This may be too much of a simplistic question: but is it correct to say that it simply doesn't make sense to compute averages/means of data that is fundamentally multimodal? That is, there is not one unique mean/variance?



There certainly is a mean and a variance of a multimodal distribution, and they are just as unique as for unimodal distributions.

Does it make sense to compute them? That is a more interesting question. I would say that it usually does not, but it might. For instance, if we were comparing the weight of Olympic team members (e.g. for purposes of loading a small airplane) then the mean weight might make sense, even though there would be modes for gymnasts (light) and field athletes (heavy) and so on. You might be able to come up with sensible interpretations of a mean in your application.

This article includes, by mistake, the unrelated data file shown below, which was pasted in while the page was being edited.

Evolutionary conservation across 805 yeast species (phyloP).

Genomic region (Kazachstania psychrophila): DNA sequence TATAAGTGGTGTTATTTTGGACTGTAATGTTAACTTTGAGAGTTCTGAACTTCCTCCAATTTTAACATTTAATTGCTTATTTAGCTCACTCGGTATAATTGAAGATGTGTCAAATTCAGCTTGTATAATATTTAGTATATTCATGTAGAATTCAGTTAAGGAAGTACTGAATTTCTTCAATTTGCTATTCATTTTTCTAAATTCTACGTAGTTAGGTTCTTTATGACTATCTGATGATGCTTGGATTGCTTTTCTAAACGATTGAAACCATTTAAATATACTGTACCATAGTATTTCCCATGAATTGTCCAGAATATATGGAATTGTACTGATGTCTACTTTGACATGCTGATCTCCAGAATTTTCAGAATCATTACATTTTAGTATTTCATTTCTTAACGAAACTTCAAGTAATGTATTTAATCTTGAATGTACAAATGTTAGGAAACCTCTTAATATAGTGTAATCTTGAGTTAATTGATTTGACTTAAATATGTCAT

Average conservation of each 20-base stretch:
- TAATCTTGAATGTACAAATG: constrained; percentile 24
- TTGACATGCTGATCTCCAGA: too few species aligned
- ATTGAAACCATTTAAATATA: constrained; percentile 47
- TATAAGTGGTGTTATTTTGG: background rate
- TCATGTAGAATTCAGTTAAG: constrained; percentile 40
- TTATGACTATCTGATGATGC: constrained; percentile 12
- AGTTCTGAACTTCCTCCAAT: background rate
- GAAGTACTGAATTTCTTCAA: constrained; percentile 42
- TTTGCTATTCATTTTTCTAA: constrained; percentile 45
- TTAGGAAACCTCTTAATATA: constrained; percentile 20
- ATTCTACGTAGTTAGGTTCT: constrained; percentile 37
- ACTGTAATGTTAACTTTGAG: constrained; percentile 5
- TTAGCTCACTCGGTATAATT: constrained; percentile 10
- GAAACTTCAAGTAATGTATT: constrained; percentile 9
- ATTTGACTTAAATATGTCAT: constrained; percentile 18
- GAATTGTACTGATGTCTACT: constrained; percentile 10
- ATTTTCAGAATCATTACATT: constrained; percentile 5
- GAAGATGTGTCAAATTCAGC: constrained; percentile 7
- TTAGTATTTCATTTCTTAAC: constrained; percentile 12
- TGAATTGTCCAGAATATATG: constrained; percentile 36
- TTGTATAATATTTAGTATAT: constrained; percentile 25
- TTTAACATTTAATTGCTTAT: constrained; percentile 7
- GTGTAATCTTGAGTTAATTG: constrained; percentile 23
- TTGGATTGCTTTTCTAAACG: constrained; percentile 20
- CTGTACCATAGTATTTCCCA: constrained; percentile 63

In general, though, any measure of central tendency (not just the mean) will be rather uninformative in a multimodal distribution.

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    $\begingroup$ Hi. Thanks. This is what I was thinking as well. Would the traditional definitions of expectation value (which is often interpreted as mean) make sense here: i.e., $E[X] = \int x p(x) dx$, where $p(x)$ is some multimodal distribution. $\endgroup$ – Thomas Moore Oct 18 '17 at 22:15

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